Lobbying Bill to become law after Lords rebellion falters
Peers have accepted government plans to reform lobbying and charity campaign spending, avoiding a new stand-off with MPs by just one vote.
The Lords had inflicted three defeats on ministers during the passage of the Transparency of Lobbying, Non-Party Campaigning and Trade Union Administration Bill.
MPs overturned all three amendments.
Since the changes were not reinstated when the bill returned to the Lords, it will now become law.
One amendment resulted in a tied vote of 245 to 245, a highly unusual scenario in which the amendment falls as it is deemed not to have been positively agreed.
A Friends of the Earth spokeswoman said the charity was "bitterly disappointed" by the development.
"This is bad day for anyone wanting to protect the environment, save a hospital or oppose tuition fees," she said.
The bill aims to tighten regulation on campaign spending during election periods but it has faced criticism from those worried it could restrict campaigns by bodies that are not party political.
People or organisations who are not standing as candidates or political parties will have to register with the Electoral Commission if they spend a sufficiently large sum on campaigning.
But Lords were divided on whether some charities' staffing costs would be excluded form the calculations, resulting in the tied vote.
Crossbencher Lord Harries of Pentregarth, who tabled the amendment on staffing costs, warned that attempting to separate the cost of time spent by staff on campaign-related activities from their other jobs would be a "bureaucratic nightmare".
For Labour, Baroness Hayter of Kentish Town said that to include all staffing costs would be "simply not workable".
But crossbencher Lord Martin of Springburn spoke against the amendment, cautioning against the potential for well-resourced charities to "distort" elections and calling the coalition's proposal "a safer bet".
Lord Wallace of Tankerness, responding on behalf of the Cabinet Office, argued that Lord Harries' amendment "doesn't do what it says on the tin", and it fell in the the ensuing tied vote.
The bill will also impose a limit of £9,750 on the amount campaigners can spend within an individual constituency during election periods.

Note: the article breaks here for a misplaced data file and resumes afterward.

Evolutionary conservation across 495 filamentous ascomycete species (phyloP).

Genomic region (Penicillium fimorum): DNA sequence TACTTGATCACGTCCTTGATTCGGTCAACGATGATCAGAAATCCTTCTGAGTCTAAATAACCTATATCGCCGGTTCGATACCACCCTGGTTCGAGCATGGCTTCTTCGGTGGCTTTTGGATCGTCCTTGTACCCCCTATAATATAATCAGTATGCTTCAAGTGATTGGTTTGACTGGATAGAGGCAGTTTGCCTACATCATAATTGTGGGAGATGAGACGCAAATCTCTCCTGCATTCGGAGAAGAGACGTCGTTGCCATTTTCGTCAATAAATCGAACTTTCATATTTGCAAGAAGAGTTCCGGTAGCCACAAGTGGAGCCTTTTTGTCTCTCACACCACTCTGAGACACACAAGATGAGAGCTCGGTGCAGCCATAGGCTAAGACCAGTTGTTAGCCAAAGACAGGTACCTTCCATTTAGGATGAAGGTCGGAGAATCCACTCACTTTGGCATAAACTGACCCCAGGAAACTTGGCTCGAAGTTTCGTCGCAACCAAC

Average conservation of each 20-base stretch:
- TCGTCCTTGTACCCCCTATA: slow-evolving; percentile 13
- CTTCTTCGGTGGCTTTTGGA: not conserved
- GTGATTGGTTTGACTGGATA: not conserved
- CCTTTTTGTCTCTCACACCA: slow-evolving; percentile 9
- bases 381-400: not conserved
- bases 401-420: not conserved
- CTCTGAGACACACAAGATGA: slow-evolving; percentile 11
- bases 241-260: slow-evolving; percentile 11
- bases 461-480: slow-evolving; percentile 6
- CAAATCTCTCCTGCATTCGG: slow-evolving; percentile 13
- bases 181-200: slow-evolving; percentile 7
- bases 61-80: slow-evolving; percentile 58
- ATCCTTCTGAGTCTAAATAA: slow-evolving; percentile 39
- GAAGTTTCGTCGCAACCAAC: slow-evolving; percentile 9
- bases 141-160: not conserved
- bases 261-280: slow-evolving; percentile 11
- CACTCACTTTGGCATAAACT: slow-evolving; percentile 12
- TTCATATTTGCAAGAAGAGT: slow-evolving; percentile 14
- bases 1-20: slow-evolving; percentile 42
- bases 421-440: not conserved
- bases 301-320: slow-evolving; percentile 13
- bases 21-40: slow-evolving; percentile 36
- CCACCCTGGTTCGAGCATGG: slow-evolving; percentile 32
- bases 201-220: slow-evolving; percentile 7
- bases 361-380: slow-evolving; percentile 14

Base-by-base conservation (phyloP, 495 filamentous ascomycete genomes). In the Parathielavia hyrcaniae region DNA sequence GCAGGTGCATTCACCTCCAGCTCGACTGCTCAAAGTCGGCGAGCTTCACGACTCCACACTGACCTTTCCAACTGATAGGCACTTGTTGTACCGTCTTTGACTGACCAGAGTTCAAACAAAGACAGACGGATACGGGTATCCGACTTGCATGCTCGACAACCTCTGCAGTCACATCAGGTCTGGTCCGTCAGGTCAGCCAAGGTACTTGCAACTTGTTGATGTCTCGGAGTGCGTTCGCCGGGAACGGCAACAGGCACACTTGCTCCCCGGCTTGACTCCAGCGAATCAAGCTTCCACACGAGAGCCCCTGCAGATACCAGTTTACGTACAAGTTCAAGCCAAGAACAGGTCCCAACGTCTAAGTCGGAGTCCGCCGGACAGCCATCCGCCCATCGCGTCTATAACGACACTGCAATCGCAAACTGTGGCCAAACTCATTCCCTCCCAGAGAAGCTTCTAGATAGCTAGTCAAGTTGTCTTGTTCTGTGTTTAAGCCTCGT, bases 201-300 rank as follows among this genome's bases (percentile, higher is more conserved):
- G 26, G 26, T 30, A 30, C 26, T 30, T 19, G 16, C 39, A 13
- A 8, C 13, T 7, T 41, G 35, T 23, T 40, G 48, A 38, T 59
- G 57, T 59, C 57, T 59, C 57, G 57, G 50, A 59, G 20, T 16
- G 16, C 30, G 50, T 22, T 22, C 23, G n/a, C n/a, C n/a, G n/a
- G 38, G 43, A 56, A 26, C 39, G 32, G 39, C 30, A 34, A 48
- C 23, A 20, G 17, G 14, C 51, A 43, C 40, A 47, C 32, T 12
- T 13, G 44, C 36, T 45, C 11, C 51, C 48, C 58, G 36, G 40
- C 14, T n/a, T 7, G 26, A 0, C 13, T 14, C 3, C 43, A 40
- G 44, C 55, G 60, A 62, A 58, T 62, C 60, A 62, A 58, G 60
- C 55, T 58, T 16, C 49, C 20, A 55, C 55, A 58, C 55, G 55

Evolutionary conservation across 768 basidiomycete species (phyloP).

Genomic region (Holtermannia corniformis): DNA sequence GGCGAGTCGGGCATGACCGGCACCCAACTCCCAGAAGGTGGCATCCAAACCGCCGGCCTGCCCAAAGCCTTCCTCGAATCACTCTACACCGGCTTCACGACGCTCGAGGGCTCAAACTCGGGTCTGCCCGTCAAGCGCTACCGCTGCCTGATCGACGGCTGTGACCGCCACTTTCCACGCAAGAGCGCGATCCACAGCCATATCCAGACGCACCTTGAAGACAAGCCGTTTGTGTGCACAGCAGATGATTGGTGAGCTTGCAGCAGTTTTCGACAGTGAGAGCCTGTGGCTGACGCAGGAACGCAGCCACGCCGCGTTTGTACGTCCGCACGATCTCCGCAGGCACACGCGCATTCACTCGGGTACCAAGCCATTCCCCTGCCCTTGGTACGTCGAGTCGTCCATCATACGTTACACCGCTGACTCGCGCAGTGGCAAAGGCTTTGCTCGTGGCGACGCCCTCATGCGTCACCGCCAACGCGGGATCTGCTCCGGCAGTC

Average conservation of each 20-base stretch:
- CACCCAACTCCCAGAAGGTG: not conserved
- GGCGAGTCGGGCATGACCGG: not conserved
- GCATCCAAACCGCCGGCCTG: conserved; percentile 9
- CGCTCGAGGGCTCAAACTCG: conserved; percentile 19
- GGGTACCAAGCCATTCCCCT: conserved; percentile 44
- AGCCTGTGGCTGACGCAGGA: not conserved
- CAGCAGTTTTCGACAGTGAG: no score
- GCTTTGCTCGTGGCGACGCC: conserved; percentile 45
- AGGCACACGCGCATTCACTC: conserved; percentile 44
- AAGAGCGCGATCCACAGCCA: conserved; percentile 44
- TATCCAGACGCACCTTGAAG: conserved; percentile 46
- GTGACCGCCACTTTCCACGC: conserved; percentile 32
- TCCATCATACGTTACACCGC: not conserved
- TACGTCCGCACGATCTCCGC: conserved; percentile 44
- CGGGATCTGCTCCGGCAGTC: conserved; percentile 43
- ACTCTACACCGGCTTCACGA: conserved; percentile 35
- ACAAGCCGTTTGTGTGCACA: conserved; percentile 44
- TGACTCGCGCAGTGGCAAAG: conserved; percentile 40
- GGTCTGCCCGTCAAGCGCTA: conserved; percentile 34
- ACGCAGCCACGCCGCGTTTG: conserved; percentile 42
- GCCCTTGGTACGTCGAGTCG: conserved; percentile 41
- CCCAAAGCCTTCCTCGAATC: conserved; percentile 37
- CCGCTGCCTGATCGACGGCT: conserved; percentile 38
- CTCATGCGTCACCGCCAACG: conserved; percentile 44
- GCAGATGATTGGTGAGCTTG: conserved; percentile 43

Lord Harries argued the proposal would make it too complex for charities and the Electoral Commission, who are responsible for policing the new arrangements, to work out which constituency money had been spent in.
But his compromise amendment was rejected by 249 votes to 231, a government majority 18.
Peers accepted without a vote the government's preferred position on special advisers. They will not be on the register of consultant lobbyists but, after a Commons compromise, the government is free to introduce regulations to include them in future.
Since peers did not overturn any changes made by MPs, both Houses of Parliament have agreed the current wording of the bill and it will receive royal assent and become law.
Friends of the Earth's Liz Hutchins said: "We are bitterly disappointed that ministers did not listen to the united voice of charities and campaigning groups on this poorly thought out legislation.
"Instead the government has forced through a bad bill in record time that will limit groups like Friends of the Earth from speaking out on behalf of their supporters ahead of elections."
Earlier in January, ministers offered concessions to opponents of the bill by exempting smaller charities from scrutiny and raising the amount campaigners could spend ahead of the 2015 general election.
In addition to the reforms on campaign spending, the legislation will also establish a register of professional lobbyists and change the legal requirements on trades unions to keep membership lists members up to date.